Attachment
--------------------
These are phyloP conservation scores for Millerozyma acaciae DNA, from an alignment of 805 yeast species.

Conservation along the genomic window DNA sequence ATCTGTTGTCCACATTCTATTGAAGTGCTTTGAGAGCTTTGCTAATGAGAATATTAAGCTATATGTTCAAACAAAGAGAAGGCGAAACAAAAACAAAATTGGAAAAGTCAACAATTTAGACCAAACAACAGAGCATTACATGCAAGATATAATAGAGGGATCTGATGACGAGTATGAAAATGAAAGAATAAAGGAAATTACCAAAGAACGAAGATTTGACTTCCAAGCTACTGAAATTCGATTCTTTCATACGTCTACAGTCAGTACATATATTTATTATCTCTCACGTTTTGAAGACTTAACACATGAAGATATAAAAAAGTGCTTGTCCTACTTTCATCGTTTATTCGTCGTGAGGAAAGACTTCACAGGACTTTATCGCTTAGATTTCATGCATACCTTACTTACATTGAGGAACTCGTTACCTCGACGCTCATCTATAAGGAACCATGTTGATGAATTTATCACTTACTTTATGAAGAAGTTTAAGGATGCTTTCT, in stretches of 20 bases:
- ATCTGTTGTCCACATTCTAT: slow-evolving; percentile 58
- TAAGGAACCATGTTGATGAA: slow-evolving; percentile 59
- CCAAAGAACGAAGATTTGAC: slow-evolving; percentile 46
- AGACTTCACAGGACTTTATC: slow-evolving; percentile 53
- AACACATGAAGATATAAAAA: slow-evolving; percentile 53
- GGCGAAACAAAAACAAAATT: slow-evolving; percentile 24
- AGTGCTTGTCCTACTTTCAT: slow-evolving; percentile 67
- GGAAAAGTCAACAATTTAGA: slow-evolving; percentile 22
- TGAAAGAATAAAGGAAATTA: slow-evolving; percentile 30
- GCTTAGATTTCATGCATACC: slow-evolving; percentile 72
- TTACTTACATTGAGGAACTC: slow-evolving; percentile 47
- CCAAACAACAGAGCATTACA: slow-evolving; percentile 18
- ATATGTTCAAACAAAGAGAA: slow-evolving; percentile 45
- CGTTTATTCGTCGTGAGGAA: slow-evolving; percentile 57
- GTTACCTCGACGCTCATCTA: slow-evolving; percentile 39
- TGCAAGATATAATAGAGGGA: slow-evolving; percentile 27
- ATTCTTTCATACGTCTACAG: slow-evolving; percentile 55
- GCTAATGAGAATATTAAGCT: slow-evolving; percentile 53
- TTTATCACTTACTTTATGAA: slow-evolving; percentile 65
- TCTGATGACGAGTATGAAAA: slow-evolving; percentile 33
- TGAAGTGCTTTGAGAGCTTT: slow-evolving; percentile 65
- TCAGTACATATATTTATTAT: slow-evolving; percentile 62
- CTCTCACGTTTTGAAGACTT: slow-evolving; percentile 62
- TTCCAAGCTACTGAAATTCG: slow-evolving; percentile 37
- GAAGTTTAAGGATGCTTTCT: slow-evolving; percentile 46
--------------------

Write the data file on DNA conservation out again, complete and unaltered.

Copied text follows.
These are phyloP conservation scores for Millerozyma acaciae DNA, from an alignment of 805 yeast species.

Conservation along the genomic window DNA sequence ATCTGTTGTCCACATTCTATTGAAGTGCTTTGAGAGCTTTGCTAATGAGAATATTAAGCTATATGTTCAAACAAAGAGAAGGCGAAACAAAAACAAAATTGGAAAAGTCAACAATTTAGACCAAACAACAGAGCATTACATGCAAGATATAATAGAGGGATCTGATGACGAGTATGAAAATGAAAGAATAAAGGAAATTACCAAAGAACGAAGATTTGACTTCCAAGCTACTGAAATTCGATTCTTTCATACGTCTACAGTCAGTACATATATTTATTATCTCTCACGTTTTGAAGACTTAACACATGAAGATATAAAAAAGTGCTTGTCCTACTTTCATCGTTTATTCGTCGTGAGGAAAGACTTCACAGGACTTTATCGCTTAGATTTCATGCATACCTTACTTACATTGAGGAACTCGTTACCTCGACGCTCATCTATAAGGAACCATGTTGATGAATTTATCACTTACTTTATGAAGAAGTTTAAGGATGCTTTCT, in stretches of 20 bases:
- ATCTGTTGTCCACATTCTAT: slow-evolving; percentile 58
- TAAGGAACCATGTTGATGAA: slow-evolving; percentile 59
- CCAAAGAACGAAGATTTGAC: slow-evolving; percentile 46
- AGACTTCACAGGACTTTATC: slow-evolving; percentile 53
- AACACATGAAGATATAAAAA: slow-evolving; percentile 53
- GGCGAAACAAAAACAAAATT: slow-evolving; percentile 24
- AGTGCTTGTCCTACTTTCAT: slow-evolving; percentile 67
- GGAAAAGTCAACAATTTAGA: slow-evolving; percentile 22
- TGAAAGAATAAAGGAAATTA: slow-evolving; percentile 30
- GCTTAGATTTCATGCATACC: slow-evolving; percentile 72
- TTACTTACATTGAGGAACTC: slow-evolving; percentile 47
- CCAAACAACAGAGCATTACA: slow-evolving; percentile 18
- ATATGTTCAAACAAAGAGAA: slow-evolving; percentile 45
- CGTTTATTCGTCGTGAGGAA: slow-evolving; percentile 57
- GTTACCTCGACGCTCATCTA: slow-evolving; percentile 39
- TGCAAGATATAATAGAGGGA: slow-evolving; percentile 27
- ATTCTTTCATACGTCTACAG: slow-evolving; percentile 55
- GCTAATGAGAATATTAAGCT: slow-evolving; percentile 53
- TTTATCACTTACTTTATGAA: slow-evolving; percentile 65
- TCTGATGACGAGTATGAAAA: slow-evolving; percentile 33
- TGAAGTGCTTTGAGAGCTTT: slow-evolving; percentile 65
- TCAGTACATATATTTATTAT: slow-evolving; percentile 62
- CTCTCACGTTTTGAAGACTT: slow-evolving; percentile 62
- TTCCAAGCTACTGAAATTCG: slow-evolving; percentile 37
- GAAGTTTAAGGATGCTTTCT: slow-evolving; percentile 46